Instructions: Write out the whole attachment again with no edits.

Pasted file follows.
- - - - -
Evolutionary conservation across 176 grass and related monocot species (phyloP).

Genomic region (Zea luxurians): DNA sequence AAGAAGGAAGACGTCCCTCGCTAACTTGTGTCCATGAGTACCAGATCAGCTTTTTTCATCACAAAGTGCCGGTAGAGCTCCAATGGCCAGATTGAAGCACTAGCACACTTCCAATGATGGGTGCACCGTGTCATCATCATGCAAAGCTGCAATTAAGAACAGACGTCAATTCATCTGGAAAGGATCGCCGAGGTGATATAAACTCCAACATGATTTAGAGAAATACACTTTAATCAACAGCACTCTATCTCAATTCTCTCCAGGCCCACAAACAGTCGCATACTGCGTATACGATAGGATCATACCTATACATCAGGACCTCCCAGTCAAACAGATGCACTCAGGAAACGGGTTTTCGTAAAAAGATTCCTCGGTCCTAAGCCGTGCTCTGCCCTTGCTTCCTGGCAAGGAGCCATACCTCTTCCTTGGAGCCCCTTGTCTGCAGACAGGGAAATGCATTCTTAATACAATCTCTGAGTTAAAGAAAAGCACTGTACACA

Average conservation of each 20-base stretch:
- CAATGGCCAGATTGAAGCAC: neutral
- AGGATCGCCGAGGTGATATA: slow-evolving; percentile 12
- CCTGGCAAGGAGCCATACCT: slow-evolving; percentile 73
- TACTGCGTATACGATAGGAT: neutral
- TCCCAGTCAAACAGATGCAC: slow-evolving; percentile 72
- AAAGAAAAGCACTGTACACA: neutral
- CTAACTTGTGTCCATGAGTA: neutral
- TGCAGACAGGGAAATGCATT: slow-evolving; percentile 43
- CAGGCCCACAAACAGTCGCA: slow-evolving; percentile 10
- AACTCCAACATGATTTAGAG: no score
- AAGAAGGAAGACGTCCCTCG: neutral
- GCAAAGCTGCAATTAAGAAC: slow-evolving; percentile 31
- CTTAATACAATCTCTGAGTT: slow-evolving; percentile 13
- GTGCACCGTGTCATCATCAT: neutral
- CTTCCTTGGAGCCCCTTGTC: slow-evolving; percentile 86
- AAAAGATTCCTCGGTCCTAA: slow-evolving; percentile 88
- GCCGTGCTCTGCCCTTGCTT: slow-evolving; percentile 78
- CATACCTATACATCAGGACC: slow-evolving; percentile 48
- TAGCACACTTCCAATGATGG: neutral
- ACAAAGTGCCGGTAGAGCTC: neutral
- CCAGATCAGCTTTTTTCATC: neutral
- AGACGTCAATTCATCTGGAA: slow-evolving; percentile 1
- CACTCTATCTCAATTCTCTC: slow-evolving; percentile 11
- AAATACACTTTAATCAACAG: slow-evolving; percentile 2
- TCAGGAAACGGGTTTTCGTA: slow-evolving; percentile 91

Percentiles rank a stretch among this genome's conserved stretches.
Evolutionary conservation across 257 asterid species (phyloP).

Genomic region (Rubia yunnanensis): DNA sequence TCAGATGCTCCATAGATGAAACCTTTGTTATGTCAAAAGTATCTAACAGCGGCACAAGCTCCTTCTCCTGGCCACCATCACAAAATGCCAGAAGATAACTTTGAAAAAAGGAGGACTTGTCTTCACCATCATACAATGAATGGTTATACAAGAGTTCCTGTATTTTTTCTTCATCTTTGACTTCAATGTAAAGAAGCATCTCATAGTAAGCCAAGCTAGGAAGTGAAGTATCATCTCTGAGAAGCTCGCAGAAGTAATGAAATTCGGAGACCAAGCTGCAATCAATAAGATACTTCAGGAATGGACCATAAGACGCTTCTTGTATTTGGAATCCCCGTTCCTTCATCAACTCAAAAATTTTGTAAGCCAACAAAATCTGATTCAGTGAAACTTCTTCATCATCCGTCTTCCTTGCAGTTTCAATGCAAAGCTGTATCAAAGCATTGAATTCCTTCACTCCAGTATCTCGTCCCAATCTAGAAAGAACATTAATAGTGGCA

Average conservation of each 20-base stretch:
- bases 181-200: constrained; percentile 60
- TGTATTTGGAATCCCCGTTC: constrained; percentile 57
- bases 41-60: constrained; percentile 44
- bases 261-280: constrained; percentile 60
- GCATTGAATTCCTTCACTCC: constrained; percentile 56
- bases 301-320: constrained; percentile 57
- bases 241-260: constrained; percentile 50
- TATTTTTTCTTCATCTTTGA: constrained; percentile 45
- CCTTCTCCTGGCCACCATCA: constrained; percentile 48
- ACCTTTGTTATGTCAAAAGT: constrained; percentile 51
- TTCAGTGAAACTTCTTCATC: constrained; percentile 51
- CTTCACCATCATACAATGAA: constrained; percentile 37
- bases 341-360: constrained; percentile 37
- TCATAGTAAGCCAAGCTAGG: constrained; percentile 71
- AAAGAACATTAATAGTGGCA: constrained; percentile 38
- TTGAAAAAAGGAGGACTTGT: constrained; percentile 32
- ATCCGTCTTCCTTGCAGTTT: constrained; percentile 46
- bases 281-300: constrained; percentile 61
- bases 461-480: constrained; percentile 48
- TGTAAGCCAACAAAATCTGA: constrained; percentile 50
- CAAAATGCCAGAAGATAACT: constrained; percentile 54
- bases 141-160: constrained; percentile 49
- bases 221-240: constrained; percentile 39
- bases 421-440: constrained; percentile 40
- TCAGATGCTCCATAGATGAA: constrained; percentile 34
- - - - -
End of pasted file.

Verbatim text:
Evolutionary conservation across 176 grass and related monocot species (phyloP).

Genomic region (Zea luxurians): DNA sequence AAGAAGGAAGACGTCCCTCGCTAACTTGTGTCCATGAGTACCAGATCAGCTTTTTTCATCACAAAGTGCCGGTAGAGCTCCAATGGCCAGATTGAAGCACTAGCACACTTCCAATGATGGGTGCACCGTGTCATCATCATGCAAAGCTGCAATTAAGAACAGACGTCAATTCATCTGGAAAGGATCGCCGAGGTGATATAAACTCCAACATGATTTAGAGAAATACACTTTAATCAACAGCACTCTATCTCAATTCTCTCCAGGCCCACAAACAGTCGCATACTGCGTATACGATAGGATCATACCTATACATCAGGACCTCCCAGTCAAACAGATGCACTCAGGAAACGGGTTTTCGTAAAAAGATTCCTCGGTCCTAAGCCGTGCTCTGCCCTTGCTTCCTGGCAAGGAGCCATACCTCTTCCTTGGAGCCCCTTGTCTGCAGACAGGGAAATGCATTCTTAATACAATCTCTGAGTTAAAGAAAAGCACTGTACACA

Average conservation of each 20-base stretch:
- CAATGGCCAGATTGAAGCAC: neutral
- AGGATCGCCGAGGTGATATA: slow-evolving; percentile 12
- CCTGGCAAGGAGCCATACCT: slow-evolving; percentile 73
- TACTGCGTATACGATAGGAT: neutral
- TCCCAGTCAAACAGATGCAC: slow-evolving; percentile 72
- AAAGAAAAGCACTGTACACA: neutral
- CTAACTTGTGTCCATGAGTA: neutral
- TGCAGACAGGGAAATGCATT: slow-evolving; percentile 43
- CAGGCCCACAAACAGTCGCA: slow-evolving; percentile 10
- AACTCCAACATGATTTAGAG: no score
- AAGAAGGAAGACGTCCCTCG: neutral
- GCAAAGCTGCAATTAAGAAC: slow-evolving; percentile 31
- CTTAATACAATCTCTGAGTT: slow-evolving; percentile 13
- GTGCACCGTGTCATCATCAT: neutral
- CTTCCTTGGAGCCCCTTGTC: slow-evolving; percentile 86
- AAAAGATTCCTCGGTCCTAA: slow-evolving; percentile 88
- GCCGTGCTCTGCCCTTGCTT: slow-evolving; percentile 78
- CATACCTATACATCAGGACC: slow-evolving; percentile 48
- TAGCACACTTCCAATGATGG: neutral
- ACAAAGTGCCGGTAGAGCTC: neutral
- CCAGATCAGCTTTTTTCATC: neutral
- AGACGTCAATTCATCTGGAA: slow-evolving; percentile 1
- CACTCTATCTCAATTCTCTC: slow-evolving; percentile 11
- AAATACACTTTAATCAACAG: slow-evolving; percentile 2
- TCAGGAAACGGGTTTTCGTA: slow-evolving; percentile 91

Percentiles rank a stretch among this genome's conserved stretches.
Evolutionary conservation across 257 asterid species (phyloP).

Genomic region (Rubia yunnanensis): DNA sequence TCAGATGCTCCATAGATGAAACCTTTGTTATGTCAAAAGTATCTAACAGCGGCACAAGCTCCTTCTCCTGGCCACCATCACAAAATGCCAGAAGATAACTTTGAAAAAAGGAGGACTTGTCTTCACCATCATACAATGAATGGTTATACAAGAGTTCCTGTATTTTTTCTTCATCTTTGACTTCAATGTAAAGAAGCATCTCATAGTAAGCCAAGCTAGGAAGTGAAGTATCATCTCTGAGAAGCTCGCAGAAGTAATGAAATTCGGAGACCAAGCTGCAATCAATAAGATACTTCAGGAATGGACCATAAGACGCTTCTTGTATTTGGAATCCCCGTTCCTTCATCAACTCAAAAATTTTGTAAGCCAACAAAATCTGATTCAGTGAAACTTCTTCATCATCCGTCTTCCTTGCAGTTTCAATGCAAAGCTGTATCAAAGCATTGAATTCCTTCACTCCAGTATCTCGTCCCAATCTAGAAAGAACATTAATAGTGGCA

Average conservation of each 20-base stretch:
- bases 181-200: constrained; percentile 60
- TGTATTTGGAATCCCCGTTC: constrained; percentile 57
- bases 41-60: constrained; percentile 44
- bases 261-280: constrained; percentile 60
- GCATTGAATTCCTTCACTCC: constrained; percentile 56
- bases 301-320: constrained; percentile 57
- bases 241-260: constrained; percentile 50
- TATTTTTTCTTCATCTTTGA: constrained; percentile 45
- CCTTCTCCTGGCCACCATCA: constrained; percentile 48
- ACCTTTGTTATGTCAAAAGT: constrained; percentile 51
- TTCAGTGAAACTTCTTCATC: constrained; percentile 51
- CTTCACCATCATACAATGAA: constrained; percentile 37
- bases 341-360: constrained; percentile 37
- TCATAGTAAGCCAAGCTAGG: constrained; percentile 71
- AAAGAACATTAATAGTGGCA: constrained; percentile 38
- TTGAAAAAAGGAGGACTTGT: constrained; percentile 32
- ATCCGTCTTCCTTGCAGTTT: constrained; percentile 46
- bases 281-300: constrained; percentile 61
- bases 461-480: constrained; percentile 48
- TGTAAGCCAACAAAATCTGA: constrained; percentile 50
- CAAAATGCCAGAAGATAACT: constrained; percentile 54
- bases 141-160: constrained; percentile 49
- bases 221-240: constrained; percentile 39
- bases 421-440: constrained; percentile 40
- TCAGATGCTCCATAGATGAA: constrained; percentile 34